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Jury to decide if Brown University railroaded student in Title IX case because he’s black

Threatened with vandalism charge after he tried to commit suicide

A black student athlete accused of sexual misconduct by a white student has painted “a picture of an ongoing, racially discriminatory pattern of conduct” in his Title IX proceeding, a federal judge ruled last month.

Brown University lost its motion to dismiss all claims by “John Doe,” meaning it’s going to face trial on allegations that it discriminated against him as both a man and a black person.

Two of John’s allegations about Brown’s attempts to get him off campus are particularly explosive.

It filed a complaint on behalf of a second woman who had actually told administrators her intimate encounter with John was consensual, and it later threatened to charge him with vandalism when he attempted suicide.

“Over the past fifteen months, this matter has been governed by three separate complaints and been subjected to two motions to dismiss,” U.S. District Judge John McConnell wrote in a memorandum and order. “The time has finally come for this case to go on to discovery and toward an ultimate resolution.”

The issue of race and Title IX has drawn limited attention in the media, but it could draw more if Brown doesn’t settle with John.

Journalist Emily Yoffe wrote about the phenomenon of black male students accused by non-black female students in The Atlantic a year ago. She contends black men are “vastly overrepresented in the cases I’ve tracked.”

It’s also the subject of advocacy by four feminist Harvard law professors: Elizabeth Bartholet, Jeannie Suk Gersen, Nancy Gertner and Janet Halley.

Three years after publicly criticizing Harvard for removing “the most basic elements of fairness and due process” from its revised sexual-misconduct policy in 2014, they asked the Department of Education to investigate “the disproportionate impact on racial minorities of discipline for campus sexual misconduct.”

Suk Gersen, Gertner and Halley did not respond to College Fix emails about the Brown ruling, and Bartholet said she didn’t know enough about the case to comment.

Accuser keeps violating protective order – but he must leave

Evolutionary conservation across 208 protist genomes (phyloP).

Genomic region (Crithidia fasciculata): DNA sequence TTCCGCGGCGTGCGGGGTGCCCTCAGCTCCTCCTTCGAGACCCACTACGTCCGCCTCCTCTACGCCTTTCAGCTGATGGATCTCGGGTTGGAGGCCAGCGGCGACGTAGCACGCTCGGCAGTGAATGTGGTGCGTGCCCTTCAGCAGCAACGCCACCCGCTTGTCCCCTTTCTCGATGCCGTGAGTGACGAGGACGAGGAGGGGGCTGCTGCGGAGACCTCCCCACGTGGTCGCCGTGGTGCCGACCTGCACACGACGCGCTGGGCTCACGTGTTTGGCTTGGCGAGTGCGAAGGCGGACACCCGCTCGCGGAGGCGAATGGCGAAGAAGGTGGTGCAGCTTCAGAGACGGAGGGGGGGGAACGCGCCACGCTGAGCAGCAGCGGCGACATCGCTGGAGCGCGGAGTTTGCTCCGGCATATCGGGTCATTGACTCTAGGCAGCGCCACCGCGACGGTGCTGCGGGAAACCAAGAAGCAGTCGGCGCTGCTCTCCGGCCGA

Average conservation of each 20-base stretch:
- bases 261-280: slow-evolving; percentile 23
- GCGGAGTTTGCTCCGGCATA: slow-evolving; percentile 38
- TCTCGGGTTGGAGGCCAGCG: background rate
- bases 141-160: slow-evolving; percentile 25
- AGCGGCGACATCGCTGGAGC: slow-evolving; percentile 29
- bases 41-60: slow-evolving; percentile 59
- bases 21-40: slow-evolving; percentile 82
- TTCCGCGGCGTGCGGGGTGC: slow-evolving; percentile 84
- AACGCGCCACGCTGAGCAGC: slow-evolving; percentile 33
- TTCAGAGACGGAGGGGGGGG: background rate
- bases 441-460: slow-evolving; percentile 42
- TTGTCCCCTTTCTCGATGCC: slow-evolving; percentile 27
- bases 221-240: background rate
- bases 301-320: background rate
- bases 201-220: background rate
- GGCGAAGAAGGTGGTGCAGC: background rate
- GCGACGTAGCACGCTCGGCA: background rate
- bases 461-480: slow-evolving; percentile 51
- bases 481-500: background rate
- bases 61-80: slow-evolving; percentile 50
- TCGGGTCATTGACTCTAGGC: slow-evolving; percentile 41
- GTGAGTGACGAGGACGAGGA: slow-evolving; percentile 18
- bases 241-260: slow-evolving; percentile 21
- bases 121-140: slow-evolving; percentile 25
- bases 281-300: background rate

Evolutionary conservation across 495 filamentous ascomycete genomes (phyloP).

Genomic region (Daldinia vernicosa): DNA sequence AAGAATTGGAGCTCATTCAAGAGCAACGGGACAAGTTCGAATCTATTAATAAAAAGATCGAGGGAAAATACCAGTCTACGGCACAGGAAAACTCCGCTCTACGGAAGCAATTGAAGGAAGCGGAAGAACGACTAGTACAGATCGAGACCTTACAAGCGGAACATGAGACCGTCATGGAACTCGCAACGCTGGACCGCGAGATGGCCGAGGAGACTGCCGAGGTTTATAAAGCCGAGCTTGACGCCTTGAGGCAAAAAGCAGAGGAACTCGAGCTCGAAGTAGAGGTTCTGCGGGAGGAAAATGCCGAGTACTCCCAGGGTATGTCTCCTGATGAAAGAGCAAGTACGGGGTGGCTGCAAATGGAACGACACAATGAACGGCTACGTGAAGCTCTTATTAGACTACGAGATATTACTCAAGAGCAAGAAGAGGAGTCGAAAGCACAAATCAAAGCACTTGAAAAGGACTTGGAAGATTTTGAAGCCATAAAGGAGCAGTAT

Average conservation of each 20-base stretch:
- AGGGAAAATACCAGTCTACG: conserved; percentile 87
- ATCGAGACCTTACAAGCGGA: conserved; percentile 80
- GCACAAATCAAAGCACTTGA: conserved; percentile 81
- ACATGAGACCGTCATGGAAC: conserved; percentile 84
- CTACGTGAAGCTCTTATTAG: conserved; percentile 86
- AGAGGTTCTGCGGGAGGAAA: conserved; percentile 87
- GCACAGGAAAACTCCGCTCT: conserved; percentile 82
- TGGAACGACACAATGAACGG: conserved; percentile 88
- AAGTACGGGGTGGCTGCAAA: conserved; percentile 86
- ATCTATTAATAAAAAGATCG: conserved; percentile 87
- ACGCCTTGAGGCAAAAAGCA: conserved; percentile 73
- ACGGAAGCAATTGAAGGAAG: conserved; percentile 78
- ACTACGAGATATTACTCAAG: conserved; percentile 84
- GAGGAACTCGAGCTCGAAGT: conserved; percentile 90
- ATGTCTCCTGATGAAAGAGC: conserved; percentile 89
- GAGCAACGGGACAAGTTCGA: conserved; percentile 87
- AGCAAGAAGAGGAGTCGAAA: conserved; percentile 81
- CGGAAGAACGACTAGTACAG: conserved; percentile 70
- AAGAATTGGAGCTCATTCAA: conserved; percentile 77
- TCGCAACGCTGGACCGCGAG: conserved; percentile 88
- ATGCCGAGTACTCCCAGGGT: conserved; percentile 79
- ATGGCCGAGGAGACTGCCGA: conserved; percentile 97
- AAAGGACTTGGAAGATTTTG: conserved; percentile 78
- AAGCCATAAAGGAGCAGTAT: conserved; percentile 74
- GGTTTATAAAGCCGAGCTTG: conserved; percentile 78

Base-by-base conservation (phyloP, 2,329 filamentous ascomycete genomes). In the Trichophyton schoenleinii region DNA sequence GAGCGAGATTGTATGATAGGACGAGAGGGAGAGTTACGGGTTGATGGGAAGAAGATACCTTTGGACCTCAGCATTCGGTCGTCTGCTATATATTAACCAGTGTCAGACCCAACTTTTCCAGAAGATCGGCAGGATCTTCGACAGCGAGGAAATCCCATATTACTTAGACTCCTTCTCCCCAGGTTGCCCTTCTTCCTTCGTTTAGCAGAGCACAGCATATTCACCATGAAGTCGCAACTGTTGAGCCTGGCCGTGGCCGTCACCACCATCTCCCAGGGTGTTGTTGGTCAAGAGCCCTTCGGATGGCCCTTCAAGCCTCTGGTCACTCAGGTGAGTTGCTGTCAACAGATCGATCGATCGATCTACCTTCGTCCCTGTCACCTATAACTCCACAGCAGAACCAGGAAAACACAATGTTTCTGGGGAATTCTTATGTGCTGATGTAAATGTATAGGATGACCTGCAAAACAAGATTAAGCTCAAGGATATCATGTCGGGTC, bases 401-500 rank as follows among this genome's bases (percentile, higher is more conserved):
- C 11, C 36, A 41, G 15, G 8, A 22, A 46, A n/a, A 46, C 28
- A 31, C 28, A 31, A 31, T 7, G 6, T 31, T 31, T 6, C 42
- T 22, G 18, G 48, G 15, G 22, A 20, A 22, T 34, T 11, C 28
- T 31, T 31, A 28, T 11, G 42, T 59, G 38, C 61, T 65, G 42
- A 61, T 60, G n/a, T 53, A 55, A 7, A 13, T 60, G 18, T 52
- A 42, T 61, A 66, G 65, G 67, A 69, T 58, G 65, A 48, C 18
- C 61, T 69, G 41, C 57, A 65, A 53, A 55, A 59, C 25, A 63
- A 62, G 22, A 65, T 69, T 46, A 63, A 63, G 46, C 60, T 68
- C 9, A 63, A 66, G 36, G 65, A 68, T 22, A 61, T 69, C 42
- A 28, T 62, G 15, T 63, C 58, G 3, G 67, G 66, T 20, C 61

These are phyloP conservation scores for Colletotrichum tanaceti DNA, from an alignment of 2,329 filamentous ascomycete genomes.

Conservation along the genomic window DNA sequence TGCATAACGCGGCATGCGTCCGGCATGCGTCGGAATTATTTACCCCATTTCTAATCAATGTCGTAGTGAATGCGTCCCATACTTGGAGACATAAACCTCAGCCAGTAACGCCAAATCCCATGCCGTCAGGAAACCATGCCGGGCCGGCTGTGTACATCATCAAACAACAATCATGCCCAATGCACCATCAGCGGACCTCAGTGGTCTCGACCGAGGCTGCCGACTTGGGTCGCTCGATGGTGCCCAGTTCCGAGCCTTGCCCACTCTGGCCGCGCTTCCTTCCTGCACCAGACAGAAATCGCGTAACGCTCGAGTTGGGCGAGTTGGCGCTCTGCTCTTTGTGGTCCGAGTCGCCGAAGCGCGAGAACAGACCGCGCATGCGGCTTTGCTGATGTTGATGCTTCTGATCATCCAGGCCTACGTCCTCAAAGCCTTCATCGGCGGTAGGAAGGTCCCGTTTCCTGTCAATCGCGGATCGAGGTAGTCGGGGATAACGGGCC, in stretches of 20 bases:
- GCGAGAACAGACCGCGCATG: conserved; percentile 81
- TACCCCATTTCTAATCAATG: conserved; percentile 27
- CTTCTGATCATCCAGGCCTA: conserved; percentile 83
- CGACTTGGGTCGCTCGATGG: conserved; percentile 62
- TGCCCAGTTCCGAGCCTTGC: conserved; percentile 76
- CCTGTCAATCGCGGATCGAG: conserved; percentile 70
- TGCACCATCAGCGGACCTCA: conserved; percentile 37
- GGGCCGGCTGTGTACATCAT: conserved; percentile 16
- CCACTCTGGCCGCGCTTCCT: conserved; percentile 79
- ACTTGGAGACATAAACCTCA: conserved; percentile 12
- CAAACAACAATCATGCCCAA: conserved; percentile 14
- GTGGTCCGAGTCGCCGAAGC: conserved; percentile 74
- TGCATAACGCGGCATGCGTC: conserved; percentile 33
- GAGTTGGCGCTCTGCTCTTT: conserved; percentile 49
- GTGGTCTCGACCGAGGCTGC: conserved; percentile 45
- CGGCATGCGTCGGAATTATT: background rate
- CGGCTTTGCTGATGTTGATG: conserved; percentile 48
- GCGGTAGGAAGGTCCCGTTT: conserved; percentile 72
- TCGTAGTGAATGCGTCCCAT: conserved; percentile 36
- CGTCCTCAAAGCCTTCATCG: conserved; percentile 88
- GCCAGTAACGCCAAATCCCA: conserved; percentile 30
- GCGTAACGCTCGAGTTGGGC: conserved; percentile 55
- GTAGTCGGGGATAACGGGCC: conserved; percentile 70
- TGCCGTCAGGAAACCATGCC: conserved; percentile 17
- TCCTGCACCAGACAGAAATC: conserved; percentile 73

The black student’s lawsuit claims he was “targeted because of his gender, race and racial stereotypes about black athletes.”

“Jane Doe,” a sorority sister a year ahead of him at Brown, was the aggressor in a romantic tryst gone wrong behind the bar where they met in September 2013. The white woman bit his lip, choked him and restrained him against the wall as he tried to leave, John alleged.

Brown charged him with “nonconsensual contact involving violence or intimidation” and underage drinking after Jane filed a complaint in December, but the university refused to act on his subsequent complaint against her, John said.

The proceeding against him was riddled with preferential treatment for his white accuser, according to McConnell’s summary of John’s claims.

The university let Jane amend her statement of allegations without giving it to the Student Conduct Board 24 hours ahead of time, giving John “no opportunity” to prepare a new defense. It prevented him from asking her about the changes; her new story was “inconsistent” with the original and what she had told friends.

Brown also let Jane apply “racist and/or misandristic” stereotypes to John and accuse his coach of “creating a misogynistic and hyper masculine environment,” while blocking him from asking questions about her alleged assault of him.

MORE: Black students claim rape was uncorroborated, witnesses threatened

He beat the “violence” charge but not the overall “nonconsensual sexual touching” or underage-drinking charges, and received a yearlong deferred suspension.

Jane repeatedly violated the protective order imposed against both of them and confidentiality rules even during the proceeding, telling others he was a “sexual predator” and showing up to John’s team parties, according to John.

Brown officials discriminated against him during the proceeding and the aftermath. He learned later that Maria Suarez, associate dean of student support and John’s “counselor,” was also serving accusers including Jane – a violation of Brown’s conflict-of-interest policy.

Yolanda Castillo-Appollonio (below), director of student conduct and community standards, also brushed off a complaint by John’s mother about Jane showing up to John’s events. She allegedly said “it is normally expected that the guy would leave the area.”

‘We got your boy now’ – and an accuser who never accused him

Suarez’s use of a term often considered a slur against black men convinced Judge McConnell that Brown must face a jury on John’s racial discrimination claim.

In May 2014, the university notified John that “Sally Roe” had accused him of sexual misconduct, and it barred him from campus immediately with no “pre-charge investigation.”

Suarez told him he would “pretty much” be found guilty and expelled unless he could prove he wasn’t with Sally. The day before, Suarez had told John’s coach “We got your boy now. He is out of here.”

Brown refused to explain the new charges to John’s parents over summer 2014, or even why it closed the investigation in August and let him return. His only memory of Sally was that they “made out” in a dorm bathroom the previous October.